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Jewish Journal

CSU Nixes Israel Study

by Tom Tugend

December 21, 2000 | 7:00 pm

The 23-campus California State University (CSU) system has canceled its current overseas study program with Hebrew University in Jerusalem, leaving 11 enrolled students to face the loss of academic credits and tuition subsidies.



Despite these difficulties, nine of the students apparently have decided to stay in Israel, and some have appealed via the Internet for financial help to allow them to complete the semester.

CSU's decision was announced Oct. 18, after the students had already finished their ulpan (intensive Hebrew language instruction) and had signed housing contracts for the semester.

The basis for the decision was a U.S. State Department advisory against travel to Israel, and the action was taken for the students' safety, said Leo van Cleve, director of international programs at CSU headquarters in Long Beach.

The California State University system is on the second rung of the state's three-tier master plan for public higher education, and is not to be confused with the University of California (UC) system, which has campuses in Berkeley, Los Angeles, and seven other locations. UC is continuing its overseas studies program in Israel.

Responding to the plight of CSU students in Jerusalem, the Jewish Public Affairs Committee of California has petitioned CSU Chancellor Charles Reed to reconsider his decision, and a conference call between administration officials and Jewish spokesmen has been scheduled for Thursday. However, there are no indications that CSU will change its mind.



"We are trying to mediate the matter, but CSU appears to be standing firm on its original decision," said Barbara Yaroslavsky, chair of the Jewish Public Affairs Committee (JPAC).

Earlier, George Washington University in the nation's capital announced a break with its study programs in Israel but rescinded the decision after Jewish groups, alerted by an article in the Jerusalem Post, filed strong protests.

Columbia University and the University of Pennsylvania also dropped plans to deny credits for studies at Hebrew University.

In all these cases, however, the cancellations would have affected students planning to enroll in next year's spring semester, while the CSU decision affects the 11 students who were already in Israel and had enrolled at the Hebrew University.

The primary negotiations with CSU are spearheaded by the Jewish Community Relations Council in San Francisco, headed by Rabbi Doug Kahn, through its education director, Jackie Berman, and its legislative director, Gia Daniller.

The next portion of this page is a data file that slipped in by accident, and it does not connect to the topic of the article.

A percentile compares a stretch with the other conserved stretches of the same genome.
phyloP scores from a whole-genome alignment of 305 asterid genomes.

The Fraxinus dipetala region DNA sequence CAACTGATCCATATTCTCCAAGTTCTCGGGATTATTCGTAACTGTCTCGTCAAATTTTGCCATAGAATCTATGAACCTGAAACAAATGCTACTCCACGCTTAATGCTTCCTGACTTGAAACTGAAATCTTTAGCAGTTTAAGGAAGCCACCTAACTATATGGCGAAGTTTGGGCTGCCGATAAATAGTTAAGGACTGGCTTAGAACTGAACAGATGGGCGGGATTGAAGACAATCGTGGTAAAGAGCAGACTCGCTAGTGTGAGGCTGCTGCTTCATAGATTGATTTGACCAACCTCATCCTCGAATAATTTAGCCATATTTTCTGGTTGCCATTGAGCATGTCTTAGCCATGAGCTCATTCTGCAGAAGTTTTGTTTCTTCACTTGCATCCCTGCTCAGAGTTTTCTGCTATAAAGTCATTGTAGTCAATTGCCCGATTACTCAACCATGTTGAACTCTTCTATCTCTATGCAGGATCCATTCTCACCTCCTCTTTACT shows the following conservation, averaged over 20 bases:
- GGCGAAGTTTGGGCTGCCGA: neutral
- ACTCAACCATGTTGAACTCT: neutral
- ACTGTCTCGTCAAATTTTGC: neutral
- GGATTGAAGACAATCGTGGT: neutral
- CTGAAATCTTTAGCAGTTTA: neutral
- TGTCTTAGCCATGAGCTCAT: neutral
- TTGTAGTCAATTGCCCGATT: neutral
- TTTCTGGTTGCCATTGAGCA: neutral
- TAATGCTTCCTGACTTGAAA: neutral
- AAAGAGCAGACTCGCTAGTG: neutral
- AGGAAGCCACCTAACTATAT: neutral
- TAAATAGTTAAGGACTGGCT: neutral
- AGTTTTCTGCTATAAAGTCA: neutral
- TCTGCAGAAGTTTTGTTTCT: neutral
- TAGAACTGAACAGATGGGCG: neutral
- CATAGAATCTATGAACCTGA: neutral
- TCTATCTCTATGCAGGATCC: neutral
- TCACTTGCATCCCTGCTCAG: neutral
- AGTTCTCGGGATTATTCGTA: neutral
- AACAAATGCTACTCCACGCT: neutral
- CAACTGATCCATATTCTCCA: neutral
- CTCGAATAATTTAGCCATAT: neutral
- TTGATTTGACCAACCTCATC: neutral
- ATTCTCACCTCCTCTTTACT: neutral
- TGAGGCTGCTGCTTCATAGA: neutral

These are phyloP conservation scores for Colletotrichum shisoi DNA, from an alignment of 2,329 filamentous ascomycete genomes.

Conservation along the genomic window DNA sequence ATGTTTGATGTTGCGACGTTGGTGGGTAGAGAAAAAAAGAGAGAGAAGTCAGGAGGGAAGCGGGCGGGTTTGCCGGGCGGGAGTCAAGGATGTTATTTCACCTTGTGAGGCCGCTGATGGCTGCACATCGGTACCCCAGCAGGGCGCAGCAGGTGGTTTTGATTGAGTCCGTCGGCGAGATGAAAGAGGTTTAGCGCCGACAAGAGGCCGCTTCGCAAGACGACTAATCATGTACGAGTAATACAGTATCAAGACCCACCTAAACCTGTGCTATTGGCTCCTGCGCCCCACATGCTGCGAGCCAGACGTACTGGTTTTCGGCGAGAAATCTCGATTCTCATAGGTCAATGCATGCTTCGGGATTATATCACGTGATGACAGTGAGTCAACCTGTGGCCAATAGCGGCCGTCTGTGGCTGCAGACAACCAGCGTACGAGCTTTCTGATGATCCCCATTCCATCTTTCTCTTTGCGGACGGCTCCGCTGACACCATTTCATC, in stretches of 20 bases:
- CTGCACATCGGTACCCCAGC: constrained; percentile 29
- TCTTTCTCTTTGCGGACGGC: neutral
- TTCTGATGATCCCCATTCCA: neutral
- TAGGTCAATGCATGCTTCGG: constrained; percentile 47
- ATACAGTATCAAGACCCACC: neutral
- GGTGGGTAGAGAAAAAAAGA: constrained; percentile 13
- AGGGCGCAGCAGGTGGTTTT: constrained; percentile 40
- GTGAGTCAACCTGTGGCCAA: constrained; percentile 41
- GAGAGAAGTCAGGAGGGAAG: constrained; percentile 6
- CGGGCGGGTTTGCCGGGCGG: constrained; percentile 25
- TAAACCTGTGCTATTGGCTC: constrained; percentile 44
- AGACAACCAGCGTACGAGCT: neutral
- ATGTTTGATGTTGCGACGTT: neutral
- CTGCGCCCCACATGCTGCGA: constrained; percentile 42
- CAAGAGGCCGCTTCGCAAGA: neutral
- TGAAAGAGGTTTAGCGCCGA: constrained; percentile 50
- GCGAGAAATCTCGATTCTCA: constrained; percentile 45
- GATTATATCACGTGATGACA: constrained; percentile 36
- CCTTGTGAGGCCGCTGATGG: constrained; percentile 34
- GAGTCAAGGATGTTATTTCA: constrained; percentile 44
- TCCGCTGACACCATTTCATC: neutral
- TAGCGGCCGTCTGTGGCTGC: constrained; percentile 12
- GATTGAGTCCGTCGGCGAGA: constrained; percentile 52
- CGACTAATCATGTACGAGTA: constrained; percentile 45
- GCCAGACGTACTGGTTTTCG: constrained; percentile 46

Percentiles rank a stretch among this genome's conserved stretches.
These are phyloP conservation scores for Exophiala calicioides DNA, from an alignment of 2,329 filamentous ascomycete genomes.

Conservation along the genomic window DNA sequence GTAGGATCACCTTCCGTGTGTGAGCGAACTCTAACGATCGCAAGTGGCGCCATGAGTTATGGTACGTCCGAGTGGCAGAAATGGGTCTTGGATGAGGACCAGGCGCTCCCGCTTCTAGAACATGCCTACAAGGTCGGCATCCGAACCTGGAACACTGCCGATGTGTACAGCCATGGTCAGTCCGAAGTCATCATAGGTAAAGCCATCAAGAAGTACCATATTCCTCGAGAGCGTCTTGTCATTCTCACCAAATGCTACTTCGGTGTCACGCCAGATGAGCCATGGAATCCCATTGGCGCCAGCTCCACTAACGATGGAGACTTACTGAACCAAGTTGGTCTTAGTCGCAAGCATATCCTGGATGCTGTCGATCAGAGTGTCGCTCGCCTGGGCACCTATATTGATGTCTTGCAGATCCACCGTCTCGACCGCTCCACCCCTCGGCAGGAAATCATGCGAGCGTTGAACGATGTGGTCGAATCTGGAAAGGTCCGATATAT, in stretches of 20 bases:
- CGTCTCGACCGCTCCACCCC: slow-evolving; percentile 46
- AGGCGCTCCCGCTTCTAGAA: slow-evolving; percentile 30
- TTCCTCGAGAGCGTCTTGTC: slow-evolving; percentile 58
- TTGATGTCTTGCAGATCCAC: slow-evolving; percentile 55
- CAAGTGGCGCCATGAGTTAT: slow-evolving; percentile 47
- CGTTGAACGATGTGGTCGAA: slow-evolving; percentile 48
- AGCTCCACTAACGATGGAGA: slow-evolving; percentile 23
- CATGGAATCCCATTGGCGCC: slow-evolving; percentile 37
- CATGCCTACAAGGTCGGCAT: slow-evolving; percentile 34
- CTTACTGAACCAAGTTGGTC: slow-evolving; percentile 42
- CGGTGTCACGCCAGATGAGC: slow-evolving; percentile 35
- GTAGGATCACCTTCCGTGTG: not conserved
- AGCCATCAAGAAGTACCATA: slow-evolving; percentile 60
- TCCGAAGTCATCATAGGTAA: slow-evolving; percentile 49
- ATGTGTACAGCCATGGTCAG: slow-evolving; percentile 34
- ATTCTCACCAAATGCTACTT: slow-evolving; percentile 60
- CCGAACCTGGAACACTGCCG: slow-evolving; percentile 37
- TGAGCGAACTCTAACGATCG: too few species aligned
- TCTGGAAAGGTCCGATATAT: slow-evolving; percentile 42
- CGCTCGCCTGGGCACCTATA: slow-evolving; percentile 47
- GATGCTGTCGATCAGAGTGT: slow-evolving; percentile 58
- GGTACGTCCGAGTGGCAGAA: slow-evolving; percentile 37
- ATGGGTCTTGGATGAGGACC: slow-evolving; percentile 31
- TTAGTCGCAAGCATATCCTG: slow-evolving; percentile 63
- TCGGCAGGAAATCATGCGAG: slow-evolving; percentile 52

According to the two directors, and confirmed by CSU's van Cleve on the essential points, the 11 students find themselves in the following situation:

Under the original agreement between CSU and the Hebrew University, CSU covered the difference between than $1,800 annual tuition fee paid by its students and the $6,000 fee charged by the Rothberg School for Overseas Studies at Hebrew University. With the cancellation of the program, students opting to remain must somehow raise $4,200 for unexpected tuition payments.

Secondly, the students face the loss of academic credits for their Israeli studies, which under the old agreement were automatically transferred to their home campuses.

Van Cleve said the students can apply on an individual basis for credit, but it would be up to the respective departments at home whether to comply. Credit will be given for the ulpan studies, he said.

Van Cleve added that CSU had considered but rejected some options weighed by other universities, such as transferring students to "safer" Tel Aviv University or accepting waivers from students absolving CSU of responsibility for their safety.

He noted that CSU has study abroad programs with some 50 foreign universities. In the past, he believed, similar cancellations were ordered only twice, both in Israel, during the 1973 Yom Kippur War and the 1991 Gulf War.

Van Cleve suggested that the CSU cancellation would stand for the upcoming spring semester but that the situation would be reconsidered in early 2001.

Prof. Samuel Edelman of CSU Chico, who heads a consortium of Jewish studies programs on three CSU campuses, said that the faculty, having heard only belatedly of the administration decision, was "very upset" and felt that the decision was precipitous.

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